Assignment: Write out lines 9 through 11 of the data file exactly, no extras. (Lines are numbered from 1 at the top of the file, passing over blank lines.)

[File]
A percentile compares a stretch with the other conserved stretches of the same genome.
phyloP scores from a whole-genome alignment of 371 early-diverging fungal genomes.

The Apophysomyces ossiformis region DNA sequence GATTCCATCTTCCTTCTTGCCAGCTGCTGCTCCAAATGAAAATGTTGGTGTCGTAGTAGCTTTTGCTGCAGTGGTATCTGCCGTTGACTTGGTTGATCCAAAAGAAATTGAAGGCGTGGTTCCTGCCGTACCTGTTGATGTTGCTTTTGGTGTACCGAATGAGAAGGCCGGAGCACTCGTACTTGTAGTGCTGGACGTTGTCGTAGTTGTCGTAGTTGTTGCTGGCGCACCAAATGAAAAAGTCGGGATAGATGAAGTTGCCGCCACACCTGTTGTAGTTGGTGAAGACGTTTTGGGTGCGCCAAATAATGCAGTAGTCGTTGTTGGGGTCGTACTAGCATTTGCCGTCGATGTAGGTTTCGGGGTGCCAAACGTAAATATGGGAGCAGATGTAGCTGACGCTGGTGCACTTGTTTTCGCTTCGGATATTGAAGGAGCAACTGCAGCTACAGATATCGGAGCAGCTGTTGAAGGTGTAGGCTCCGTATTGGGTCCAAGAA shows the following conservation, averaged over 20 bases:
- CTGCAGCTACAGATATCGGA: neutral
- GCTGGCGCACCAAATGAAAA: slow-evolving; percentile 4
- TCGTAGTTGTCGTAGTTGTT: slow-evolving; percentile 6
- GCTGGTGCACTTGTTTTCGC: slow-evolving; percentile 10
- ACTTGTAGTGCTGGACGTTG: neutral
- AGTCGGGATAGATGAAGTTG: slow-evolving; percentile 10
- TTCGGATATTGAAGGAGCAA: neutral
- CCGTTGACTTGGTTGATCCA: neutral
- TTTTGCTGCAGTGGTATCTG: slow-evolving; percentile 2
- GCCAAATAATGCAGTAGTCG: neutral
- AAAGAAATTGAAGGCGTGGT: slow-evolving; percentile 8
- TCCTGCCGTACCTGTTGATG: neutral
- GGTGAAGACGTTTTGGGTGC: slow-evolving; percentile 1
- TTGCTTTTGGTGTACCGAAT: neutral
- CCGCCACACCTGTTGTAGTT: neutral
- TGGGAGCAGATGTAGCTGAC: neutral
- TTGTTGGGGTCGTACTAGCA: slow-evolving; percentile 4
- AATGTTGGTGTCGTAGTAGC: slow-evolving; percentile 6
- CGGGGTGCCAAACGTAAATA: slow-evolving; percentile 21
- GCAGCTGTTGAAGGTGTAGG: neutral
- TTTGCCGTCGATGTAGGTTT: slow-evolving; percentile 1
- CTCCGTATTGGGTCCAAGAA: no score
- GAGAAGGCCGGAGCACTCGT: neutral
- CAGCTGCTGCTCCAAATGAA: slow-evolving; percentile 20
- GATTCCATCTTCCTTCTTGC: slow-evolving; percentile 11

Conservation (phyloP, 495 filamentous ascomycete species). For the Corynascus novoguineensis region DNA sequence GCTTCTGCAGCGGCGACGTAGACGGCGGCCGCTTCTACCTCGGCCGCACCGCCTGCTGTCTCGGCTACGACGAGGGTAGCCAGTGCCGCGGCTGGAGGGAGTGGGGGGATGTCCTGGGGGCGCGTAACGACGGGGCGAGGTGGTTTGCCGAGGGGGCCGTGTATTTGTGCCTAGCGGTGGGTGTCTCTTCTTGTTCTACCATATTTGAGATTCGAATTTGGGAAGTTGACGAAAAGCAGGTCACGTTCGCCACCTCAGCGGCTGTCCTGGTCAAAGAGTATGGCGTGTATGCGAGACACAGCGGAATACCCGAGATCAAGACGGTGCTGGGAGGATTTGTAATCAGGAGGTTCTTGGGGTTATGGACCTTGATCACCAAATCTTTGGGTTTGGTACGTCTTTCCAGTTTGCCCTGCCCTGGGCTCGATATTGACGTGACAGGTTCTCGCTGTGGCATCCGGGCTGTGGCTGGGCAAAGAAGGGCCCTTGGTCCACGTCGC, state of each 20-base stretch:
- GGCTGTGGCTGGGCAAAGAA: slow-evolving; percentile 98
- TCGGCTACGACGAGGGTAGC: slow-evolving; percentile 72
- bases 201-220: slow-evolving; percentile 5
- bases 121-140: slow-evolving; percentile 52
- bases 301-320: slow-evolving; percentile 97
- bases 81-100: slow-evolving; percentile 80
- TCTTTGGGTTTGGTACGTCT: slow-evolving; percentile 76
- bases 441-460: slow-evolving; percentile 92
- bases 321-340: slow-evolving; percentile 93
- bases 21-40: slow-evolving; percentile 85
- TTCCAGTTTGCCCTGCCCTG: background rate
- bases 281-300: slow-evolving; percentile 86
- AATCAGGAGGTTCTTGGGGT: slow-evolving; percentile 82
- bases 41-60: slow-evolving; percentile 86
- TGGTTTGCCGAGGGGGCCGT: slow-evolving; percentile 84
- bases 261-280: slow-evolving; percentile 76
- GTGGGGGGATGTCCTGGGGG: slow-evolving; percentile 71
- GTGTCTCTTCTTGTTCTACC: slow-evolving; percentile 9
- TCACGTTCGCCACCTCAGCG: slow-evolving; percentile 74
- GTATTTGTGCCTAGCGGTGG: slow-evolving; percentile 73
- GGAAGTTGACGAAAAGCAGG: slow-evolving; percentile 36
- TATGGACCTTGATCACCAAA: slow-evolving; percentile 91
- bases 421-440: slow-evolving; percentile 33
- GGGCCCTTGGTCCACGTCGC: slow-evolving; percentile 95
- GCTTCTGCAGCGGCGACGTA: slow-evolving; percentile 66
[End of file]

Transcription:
- AGTCGGGATAGATGAAGTTG: slow-evolving; percentile 10
- TTCGGATATTGAAGGAGCAA: neutral
- CCGTTGACTTGGTTGATCCA: neutral